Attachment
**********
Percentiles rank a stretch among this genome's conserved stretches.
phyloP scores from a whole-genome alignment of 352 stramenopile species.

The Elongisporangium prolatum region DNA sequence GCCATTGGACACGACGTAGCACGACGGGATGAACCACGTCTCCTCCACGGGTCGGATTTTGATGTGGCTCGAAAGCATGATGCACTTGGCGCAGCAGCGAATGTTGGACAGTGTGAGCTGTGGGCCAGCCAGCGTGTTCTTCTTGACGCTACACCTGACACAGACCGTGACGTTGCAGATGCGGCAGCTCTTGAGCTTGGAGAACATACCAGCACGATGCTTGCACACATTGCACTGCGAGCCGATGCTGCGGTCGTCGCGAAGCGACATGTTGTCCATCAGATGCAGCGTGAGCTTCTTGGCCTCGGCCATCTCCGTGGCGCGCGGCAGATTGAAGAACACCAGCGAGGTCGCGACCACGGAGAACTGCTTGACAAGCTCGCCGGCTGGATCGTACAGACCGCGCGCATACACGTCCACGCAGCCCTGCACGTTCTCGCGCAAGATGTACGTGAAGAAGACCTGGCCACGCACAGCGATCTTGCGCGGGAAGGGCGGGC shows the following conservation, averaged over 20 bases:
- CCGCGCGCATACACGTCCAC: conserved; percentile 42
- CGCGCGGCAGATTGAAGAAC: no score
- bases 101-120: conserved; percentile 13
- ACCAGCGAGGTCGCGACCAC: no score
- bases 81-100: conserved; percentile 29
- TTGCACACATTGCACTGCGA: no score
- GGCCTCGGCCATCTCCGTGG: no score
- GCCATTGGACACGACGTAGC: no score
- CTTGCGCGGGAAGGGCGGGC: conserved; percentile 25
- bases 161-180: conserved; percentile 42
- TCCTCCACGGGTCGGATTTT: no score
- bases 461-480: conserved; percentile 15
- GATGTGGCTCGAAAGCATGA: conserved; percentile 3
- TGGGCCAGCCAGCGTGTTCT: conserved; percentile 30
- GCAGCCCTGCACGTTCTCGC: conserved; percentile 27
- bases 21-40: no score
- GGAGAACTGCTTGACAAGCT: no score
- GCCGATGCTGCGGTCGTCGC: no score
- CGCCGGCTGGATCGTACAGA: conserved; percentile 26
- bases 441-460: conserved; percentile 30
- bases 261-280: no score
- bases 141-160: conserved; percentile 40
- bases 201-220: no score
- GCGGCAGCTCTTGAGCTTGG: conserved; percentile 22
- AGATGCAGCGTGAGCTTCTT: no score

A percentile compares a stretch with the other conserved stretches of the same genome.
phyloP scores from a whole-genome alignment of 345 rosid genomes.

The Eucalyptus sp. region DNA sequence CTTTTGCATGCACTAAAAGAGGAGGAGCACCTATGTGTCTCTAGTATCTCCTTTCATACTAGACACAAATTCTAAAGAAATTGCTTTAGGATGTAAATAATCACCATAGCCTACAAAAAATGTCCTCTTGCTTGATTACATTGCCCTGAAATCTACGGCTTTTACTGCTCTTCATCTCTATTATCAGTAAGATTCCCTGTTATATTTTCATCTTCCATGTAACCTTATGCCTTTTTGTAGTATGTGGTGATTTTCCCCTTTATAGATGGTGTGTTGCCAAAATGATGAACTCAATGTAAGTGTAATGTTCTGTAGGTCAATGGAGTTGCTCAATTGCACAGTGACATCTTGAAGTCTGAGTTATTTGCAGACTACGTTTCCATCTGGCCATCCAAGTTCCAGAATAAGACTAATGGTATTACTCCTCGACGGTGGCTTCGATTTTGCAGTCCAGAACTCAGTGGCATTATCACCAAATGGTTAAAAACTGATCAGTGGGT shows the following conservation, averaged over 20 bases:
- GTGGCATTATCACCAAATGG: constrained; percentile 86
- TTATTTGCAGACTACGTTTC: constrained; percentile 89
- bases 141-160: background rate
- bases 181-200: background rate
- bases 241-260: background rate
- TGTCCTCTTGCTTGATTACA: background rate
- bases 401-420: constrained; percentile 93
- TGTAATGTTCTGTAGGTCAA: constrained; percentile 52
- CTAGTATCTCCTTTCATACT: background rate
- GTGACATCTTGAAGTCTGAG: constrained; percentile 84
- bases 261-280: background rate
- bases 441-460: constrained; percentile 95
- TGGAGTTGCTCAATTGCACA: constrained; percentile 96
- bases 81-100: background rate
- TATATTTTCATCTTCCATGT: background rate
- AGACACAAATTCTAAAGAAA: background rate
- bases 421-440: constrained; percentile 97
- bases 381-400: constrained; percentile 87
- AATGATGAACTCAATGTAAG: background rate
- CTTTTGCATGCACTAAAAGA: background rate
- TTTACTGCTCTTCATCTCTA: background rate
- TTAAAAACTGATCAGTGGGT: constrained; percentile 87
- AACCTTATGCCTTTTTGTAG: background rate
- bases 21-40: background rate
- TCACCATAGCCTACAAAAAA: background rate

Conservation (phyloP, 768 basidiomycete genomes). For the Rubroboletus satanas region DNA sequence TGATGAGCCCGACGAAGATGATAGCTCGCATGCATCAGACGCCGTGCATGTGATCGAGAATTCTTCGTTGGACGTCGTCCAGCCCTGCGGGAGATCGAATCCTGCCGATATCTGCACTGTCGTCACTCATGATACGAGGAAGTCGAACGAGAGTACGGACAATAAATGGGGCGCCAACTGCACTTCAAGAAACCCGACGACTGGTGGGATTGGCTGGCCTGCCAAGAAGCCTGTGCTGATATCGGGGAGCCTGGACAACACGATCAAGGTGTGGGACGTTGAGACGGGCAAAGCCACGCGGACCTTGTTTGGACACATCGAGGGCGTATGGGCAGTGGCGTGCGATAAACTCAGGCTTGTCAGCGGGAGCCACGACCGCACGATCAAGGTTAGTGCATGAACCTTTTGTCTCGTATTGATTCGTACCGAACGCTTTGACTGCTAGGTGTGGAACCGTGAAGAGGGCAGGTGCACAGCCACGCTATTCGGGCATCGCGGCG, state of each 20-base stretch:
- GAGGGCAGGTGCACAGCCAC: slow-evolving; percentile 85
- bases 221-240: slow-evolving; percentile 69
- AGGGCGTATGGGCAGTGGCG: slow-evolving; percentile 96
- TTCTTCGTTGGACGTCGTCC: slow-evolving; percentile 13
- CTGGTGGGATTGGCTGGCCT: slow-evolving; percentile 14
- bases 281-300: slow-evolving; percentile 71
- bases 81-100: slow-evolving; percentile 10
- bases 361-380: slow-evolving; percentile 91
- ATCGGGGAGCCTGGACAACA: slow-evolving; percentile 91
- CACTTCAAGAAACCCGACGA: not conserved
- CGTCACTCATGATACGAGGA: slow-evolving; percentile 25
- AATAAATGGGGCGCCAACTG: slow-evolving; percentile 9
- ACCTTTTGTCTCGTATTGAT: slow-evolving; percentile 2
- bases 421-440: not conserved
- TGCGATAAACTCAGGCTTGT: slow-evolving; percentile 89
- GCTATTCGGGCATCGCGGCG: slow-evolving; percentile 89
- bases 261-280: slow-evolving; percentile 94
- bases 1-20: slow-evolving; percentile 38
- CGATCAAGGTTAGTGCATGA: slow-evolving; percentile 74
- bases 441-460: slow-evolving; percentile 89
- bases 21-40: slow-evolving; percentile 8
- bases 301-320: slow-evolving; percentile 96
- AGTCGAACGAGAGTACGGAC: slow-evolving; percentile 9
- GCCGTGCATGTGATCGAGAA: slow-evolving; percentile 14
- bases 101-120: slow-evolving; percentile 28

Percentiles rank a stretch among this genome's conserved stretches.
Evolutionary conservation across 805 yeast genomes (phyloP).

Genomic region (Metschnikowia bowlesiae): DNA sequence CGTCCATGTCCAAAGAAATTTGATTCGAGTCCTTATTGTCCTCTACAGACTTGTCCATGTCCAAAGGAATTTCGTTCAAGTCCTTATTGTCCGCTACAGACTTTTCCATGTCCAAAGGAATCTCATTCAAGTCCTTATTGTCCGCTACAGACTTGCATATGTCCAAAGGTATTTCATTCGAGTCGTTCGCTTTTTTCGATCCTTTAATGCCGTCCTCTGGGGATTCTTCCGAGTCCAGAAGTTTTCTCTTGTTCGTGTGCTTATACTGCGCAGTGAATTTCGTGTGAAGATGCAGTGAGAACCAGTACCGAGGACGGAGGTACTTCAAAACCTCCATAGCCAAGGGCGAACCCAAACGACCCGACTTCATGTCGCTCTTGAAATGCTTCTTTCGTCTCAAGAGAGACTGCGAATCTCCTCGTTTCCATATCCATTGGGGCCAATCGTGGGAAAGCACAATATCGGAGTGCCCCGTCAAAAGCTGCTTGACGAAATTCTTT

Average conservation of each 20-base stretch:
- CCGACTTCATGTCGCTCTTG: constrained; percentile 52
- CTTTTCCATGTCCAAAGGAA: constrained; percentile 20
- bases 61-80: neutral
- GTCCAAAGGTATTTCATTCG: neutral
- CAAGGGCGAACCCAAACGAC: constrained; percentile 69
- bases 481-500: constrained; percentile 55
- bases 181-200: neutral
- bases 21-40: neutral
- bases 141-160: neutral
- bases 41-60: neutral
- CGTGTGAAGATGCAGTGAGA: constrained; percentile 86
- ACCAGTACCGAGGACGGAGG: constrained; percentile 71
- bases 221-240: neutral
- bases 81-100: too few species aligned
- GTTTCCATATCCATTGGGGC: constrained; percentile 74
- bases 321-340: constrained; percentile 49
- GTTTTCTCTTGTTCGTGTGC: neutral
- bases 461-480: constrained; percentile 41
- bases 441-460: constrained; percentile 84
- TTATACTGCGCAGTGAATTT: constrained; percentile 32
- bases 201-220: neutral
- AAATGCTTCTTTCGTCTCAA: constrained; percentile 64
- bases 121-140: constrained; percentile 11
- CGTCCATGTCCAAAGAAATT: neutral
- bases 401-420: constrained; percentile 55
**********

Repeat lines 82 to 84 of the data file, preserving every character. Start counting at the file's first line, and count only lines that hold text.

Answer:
- bases 101-120: slow-evolving; percentile 28

Percentiles rank a stretch among this genome's conserved stretches.
Evolutionary conservation across 805 yeast genomes (phyloP).